Results 1 to 11 of 11

Thread: storing new rolls of flim in a freezer.

  1. #1
    Member
    Join Date
    Feb 2004
    Location
    Jurong West
    Posts
    314

    Default storing new rolls of flim in a freezer.

    hi, after taking out from the freezer to use the film, will the heat outside cause condensation in the film? cos its cold inside and warm outside. Pls advice.. thanx...

  2. #2

    Default

    Quote Originally Posted by nickpower
    hi, after taking out from the freezer to use the film, will the heat outside cause condensation in the film? cos its cold inside and warm outside. Pls advice.. thanx...
    no no no... you dont store film in freezer. you store them in the vegetable compartment.

  3. #3
    Member
    Join Date
    May 2003
    Location
    East
    Posts
    706

    Default

    Quote Originally Posted by nickpower
    hi, after taking out from the freezer to use the film, will the heat outside cause condensation in the film? cos its cold inside and warm outside. Pls advice.. thanx...
    Yup, definitely will have s condensation. So take the film out of the fridge in advance before using. And there is no need to store in the freezer. The fridge main compartment is good enough.

  4. #4

    Lightbulb Some advice

    Quote Originally Posted by nickpower
    hi, after taking out from the freezer to use the film, will the heat outside cause condensation in the film? cos its cold inside and warm outside. Pls advice.. thanx...
    Firstly, only store professional films in the fridge. Consumer films have matured, there is no need to store them in the fridge because it makes no difference.

    Secondly, you will need to remove them well in advance before use to allow for it to be brought to room temperature and avoiding condensation.

  5. #5
    Member
    Join Date
    Feb 2004
    Location
    Jurong West
    Posts
    314

    Default

    Quote Originally Posted by reachme2003
    Firstly, only store professional films in the fridge. Consumer films have matured, there is no need to store them in the fridge because it makes no difference.

    Secondly, you will need to remove them well in advance before use to allow for it to be brought to room temperature and avoiding condensation.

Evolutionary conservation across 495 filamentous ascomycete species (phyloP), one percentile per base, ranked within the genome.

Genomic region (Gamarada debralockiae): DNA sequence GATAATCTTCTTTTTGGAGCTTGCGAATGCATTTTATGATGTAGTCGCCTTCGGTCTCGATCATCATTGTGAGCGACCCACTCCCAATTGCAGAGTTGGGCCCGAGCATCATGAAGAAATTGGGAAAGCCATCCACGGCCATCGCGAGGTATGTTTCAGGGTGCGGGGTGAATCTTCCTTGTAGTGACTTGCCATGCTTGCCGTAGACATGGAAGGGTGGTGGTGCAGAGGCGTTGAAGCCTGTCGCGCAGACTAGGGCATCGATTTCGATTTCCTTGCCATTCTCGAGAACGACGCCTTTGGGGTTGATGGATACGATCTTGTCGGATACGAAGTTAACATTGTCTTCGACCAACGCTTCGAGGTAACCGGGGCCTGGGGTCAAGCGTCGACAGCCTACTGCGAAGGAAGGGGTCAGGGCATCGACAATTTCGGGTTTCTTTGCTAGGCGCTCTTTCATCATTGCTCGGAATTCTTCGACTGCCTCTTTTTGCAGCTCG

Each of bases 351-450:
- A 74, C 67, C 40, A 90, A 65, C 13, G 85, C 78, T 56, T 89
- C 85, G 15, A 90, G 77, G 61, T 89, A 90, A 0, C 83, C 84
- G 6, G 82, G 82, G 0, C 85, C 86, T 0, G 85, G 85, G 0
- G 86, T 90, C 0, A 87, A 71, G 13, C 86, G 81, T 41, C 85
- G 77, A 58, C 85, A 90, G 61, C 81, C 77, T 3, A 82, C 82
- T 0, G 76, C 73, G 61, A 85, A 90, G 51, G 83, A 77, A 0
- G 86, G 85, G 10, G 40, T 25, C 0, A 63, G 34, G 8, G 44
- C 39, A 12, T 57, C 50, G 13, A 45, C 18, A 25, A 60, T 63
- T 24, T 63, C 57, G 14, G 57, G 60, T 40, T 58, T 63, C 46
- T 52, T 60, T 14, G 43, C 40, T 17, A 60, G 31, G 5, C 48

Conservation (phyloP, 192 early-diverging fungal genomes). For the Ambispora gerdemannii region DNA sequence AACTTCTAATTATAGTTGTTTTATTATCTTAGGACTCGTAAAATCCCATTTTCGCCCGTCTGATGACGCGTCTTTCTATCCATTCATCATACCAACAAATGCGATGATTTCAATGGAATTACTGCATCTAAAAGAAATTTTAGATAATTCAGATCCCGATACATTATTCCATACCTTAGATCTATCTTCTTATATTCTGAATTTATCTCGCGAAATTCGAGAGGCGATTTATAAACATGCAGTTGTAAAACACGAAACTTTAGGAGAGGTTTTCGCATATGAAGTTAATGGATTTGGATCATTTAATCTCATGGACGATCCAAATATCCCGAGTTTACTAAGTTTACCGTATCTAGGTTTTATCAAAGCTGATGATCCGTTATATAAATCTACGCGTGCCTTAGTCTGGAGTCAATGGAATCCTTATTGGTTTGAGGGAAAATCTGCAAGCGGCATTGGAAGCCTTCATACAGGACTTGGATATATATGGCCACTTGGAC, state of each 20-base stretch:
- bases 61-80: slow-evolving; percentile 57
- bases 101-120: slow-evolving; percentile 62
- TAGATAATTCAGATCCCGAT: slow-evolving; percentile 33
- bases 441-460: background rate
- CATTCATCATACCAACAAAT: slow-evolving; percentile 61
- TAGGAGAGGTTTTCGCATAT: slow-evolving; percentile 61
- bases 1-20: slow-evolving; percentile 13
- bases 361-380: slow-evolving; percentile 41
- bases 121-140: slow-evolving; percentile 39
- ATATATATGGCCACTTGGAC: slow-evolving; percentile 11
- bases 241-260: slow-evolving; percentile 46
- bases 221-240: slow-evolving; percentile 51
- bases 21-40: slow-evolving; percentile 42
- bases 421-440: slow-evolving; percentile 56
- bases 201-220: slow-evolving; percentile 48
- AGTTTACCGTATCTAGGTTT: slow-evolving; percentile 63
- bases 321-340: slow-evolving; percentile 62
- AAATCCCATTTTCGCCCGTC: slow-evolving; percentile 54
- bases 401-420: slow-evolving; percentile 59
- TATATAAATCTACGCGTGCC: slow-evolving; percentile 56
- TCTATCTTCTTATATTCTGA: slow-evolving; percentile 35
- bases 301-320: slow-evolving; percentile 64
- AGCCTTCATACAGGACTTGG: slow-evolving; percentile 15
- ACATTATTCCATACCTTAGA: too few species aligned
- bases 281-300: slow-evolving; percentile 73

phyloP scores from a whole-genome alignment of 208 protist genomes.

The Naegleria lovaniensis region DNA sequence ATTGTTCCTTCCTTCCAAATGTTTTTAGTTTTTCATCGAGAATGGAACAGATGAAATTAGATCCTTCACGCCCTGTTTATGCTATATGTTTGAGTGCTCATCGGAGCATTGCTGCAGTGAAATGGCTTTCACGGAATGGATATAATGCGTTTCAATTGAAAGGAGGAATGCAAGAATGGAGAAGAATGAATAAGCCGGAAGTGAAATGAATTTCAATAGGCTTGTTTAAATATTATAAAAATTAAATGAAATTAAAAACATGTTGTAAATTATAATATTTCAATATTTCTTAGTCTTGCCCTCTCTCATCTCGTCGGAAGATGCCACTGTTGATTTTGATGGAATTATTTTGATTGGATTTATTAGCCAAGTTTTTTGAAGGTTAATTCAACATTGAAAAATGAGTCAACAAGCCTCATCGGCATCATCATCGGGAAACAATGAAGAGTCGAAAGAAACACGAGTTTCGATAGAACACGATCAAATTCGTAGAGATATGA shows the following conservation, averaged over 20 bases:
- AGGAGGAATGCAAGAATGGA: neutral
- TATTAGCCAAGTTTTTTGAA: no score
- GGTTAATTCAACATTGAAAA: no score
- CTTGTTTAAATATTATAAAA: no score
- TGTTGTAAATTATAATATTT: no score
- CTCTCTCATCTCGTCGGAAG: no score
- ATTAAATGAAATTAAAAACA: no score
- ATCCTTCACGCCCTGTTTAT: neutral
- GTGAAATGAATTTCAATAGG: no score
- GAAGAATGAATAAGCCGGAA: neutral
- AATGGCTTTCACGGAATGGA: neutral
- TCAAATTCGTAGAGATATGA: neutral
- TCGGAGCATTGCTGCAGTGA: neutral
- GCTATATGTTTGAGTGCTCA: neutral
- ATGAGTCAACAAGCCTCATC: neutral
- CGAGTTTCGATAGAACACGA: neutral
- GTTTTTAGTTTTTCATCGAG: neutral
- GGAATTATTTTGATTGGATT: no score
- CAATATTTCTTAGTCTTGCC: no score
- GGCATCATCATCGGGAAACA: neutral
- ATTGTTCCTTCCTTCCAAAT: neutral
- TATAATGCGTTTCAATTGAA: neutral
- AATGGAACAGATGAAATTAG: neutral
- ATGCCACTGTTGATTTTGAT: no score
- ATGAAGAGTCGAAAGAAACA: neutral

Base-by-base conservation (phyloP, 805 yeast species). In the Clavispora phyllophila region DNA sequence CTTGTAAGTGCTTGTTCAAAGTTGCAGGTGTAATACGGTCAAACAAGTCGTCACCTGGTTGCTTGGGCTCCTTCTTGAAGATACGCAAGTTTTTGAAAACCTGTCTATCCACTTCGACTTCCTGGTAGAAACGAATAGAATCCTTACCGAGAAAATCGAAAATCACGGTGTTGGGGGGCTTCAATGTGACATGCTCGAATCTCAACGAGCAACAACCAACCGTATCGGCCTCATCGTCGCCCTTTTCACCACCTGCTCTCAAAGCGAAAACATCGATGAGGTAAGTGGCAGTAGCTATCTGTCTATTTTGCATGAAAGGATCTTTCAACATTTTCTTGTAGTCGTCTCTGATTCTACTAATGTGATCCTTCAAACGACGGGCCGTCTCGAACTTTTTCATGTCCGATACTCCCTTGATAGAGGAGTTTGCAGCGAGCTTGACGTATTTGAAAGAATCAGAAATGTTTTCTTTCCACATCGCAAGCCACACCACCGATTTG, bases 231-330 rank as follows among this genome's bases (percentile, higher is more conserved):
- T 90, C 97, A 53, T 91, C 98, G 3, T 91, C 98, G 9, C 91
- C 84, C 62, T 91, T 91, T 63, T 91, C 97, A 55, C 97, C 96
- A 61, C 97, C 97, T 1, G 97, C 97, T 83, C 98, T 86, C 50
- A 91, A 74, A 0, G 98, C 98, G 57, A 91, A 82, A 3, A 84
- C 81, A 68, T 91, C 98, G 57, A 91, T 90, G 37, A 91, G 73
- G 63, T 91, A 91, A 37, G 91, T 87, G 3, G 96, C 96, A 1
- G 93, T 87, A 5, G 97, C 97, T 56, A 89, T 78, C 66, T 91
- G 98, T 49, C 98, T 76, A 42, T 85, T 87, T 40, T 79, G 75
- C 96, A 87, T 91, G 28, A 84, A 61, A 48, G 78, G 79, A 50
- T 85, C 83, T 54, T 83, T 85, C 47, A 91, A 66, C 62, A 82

Oic.. thanx....... guys

  6. #6

    Default

    I noticed that the higher ISO films or the more sensitive the film is, the lower storage temperature is required.

    Superia 1600 indicates a temp of <33 degrees, while Delta 3200 indicates <24 degrees..

  7. #7

    Default

    Quote Originally Posted by Winston
    I noticed that the higher ISO films or the more sensitive the film is, the lower storage temperature is required.

    Superia 1600 indicates a temp of <33 degrees, while Delta 3200 indicates <24 degrees..
    Not necessarily. It really depends on what kind of film it is. For example, it is recommended to store Press and Provia 15'C and below.

    For consumer films, it does make a bit of sense to put it in a fridge to extend it's usable life (in a way push back its expiry date); basically to retard even more the chemical breakdown process and stuff. Of course, that is only when you buy film and store them for more than a year...

  8. #8

    Default

    Quote Originally Posted by Ah Pao
    Not necessarily. It really depends on what kind of film it is. For example, it is recommended to store Press and Provia 15'C and below.

    For consumer films, it does make a bit of sense to put it in a fridge to extend it's usable life (in a way push back its expiry date); basically to retard even more the chemical breakdown process and stuff. Of course, that is only when you buy film and store them for more than a year...
    Will it be the same if i store it in a drybox instead? Thank you.

  9. #9

    Default

    Quote Originally Posted by Lister
    Will it be the same if i store it in a drybox instead? Thank you.
    no... the chemical emulsion will dry up faster in a dry box.. try not to store your film in the dry box

  10. #10

    Default

    Quote Originally Posted by mervlam
    no... the chemical emulsion will dry up faster in a dry box.. try not to store your film in the dry box
    Then again a fridge has a lower humidity level than a drybox...isn't it?
    Just store according to manufacturer's instructions and nothing will go wrong. Modern film emulsions are pretty hardy.

  11. #11

    Default

    Quote Originally Posted by Ah Pao
    Then again a fridge has a lower humidity level than a drybox...isn't it?
    Just store according to manufacturer's instructions and nothing will go wrong. Modern film emulsions are pretty hardy.
    I dunno

Bookmarks

Posting Permissions

  • You may not post new threads
  • You may not post replies
  • You may not post attachments
  • You may not edit your posts
  •